China

China has previously been cast in a sinister role with respect to restricting the production and export of critical rare earth metals, usually salts, used to produce a host of products. Those products include magnets for consumers electronics and electric cars, defense equipment and advanced ceramics.

But while the country deliberately created a near monopoly position in the global rare earths refining market, it created a horrendous environmental problem in the process.

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Rare earths consolidation and rising prices

rare earths loaded on cargo ship in China

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In an effort to clean up its environmental act and to gain better control over what had become a wild west mining and refining landscape, Beijing engineered consolidation in the industry to fewer but larger entities.

However, that’s when the criticism started, as China capped exports, causing a spike in prices.

That was largely short-lived. Prices returned to earth after a spike in 2017. However, prices have been rising strongly again this year due to surging demand, both within China and without.

Prices are up between 20-50% this year alone. Surging demand has fueled a bidding war for supplies in a constrained market. With China holding some 85% of global refining capacity and the only mine to refined products supply chain, it not only has a unique position but a unique responsibility in the market.

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Much is being made of Beijing’s efforts to meet its environmental emissions targets — the country states it will hit peak emissions before 2030 and carbon neutrality by 2060 — and its restricted steel and aluminium production.

But a recent Reuters post by John Kemp suggests output is being impacted more by a widening electricity crisis than by enforced shutdowns to meet environmental goals.

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China’s energy crisis

coal barge in China

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Kemp explains that China is in the grip of a severe shortage of both coal and electricity. Coal output has not kept up with rising electricity demands from a rapidly recovering economy.

China’s electricity generation increased by 616 Terawatt-hours (13%) in the first eight months of 2021 compared with the same period last year. The largest rises came from the service sector and primary industries.

However, most of the increase has been supplied by thermal generators, principally coal-fired power stations, Kemp explains. Those generators increased output by 465 TWh (14%) in the first eight months.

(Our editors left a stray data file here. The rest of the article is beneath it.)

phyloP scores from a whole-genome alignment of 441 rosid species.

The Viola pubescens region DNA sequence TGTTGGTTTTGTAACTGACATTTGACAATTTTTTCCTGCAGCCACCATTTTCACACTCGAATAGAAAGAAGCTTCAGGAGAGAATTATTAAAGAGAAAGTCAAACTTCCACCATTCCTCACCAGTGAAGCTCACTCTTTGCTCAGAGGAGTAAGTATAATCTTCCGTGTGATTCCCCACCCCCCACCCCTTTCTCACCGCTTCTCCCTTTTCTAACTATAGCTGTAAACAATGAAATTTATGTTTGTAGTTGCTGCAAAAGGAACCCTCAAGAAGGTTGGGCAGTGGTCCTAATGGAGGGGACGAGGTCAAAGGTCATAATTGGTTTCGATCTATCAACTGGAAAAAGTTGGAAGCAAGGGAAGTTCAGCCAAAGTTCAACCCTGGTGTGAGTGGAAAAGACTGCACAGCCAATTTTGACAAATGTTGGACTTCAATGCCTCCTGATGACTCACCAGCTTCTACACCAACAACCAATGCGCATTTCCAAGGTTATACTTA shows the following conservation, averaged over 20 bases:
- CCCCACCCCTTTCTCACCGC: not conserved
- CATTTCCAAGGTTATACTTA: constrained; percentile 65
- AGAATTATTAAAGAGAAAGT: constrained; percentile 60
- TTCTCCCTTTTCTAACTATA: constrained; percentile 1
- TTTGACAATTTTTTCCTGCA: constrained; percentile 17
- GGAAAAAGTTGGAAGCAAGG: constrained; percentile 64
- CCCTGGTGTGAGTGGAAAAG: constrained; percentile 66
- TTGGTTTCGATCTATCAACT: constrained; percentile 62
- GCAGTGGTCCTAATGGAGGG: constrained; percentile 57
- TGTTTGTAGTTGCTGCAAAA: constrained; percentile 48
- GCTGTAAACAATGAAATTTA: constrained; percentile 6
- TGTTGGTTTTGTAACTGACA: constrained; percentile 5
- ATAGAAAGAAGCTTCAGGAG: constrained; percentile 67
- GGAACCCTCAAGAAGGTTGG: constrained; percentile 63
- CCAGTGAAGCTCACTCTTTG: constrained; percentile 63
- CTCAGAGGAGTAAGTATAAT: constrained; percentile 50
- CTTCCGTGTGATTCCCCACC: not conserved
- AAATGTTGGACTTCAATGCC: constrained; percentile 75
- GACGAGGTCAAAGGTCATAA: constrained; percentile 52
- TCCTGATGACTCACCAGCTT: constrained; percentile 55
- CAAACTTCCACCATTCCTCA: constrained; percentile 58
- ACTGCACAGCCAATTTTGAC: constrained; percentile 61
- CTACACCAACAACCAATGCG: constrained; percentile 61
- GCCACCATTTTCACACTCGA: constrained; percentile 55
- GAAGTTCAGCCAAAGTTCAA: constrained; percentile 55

Other power sources, such as hydro-electric output, have actually fallen slightly this year due to water shortages. Unfortunately, nuclear in China is a tiny fraction of power generation, dwarfed even by renewables like wind and solar.

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While the rest of the world is trying to com to grips with the European Union’s proposed carbon border adjustment mechanism (CBAM) – which calls for the levying of charges on non-E.U. products in relation to their embedded carbon footprint — China, on the other hand, is currently grappling with a slightly different energy-related issue.

A massive heat wave in some parts of the country coupled with a shortage of coal because of China’s spat with chief supplier Australia has sent coal prices soaring.

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China to ramp up coal production

coal pile

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Now, China, the world’s biggest consumer of coal, plans to add almost 110 million tons (MT) per year of advanced production capacity in the second half of this year to meet the rising demand of coal.

This Economic Times reported China’s National Development and Reform Commission (NDRC) said that around 400 MT of coal mining capacity is under review for the government’s approval. Another 70 MT capacity is also under construction, and would be launched in a phased manner.

What’s more, China’s state planner has asked power plants to build their coal inventory to the equivalent of at least seven days of consumption by July 21. News agency Reuters said the Chinese government was trying its best to ensure electric supply to the coal-fired plants amid surging power consumption from industrial and residential users.

In the first half of 2021, China has already added over 140 MT of coal mining capacity.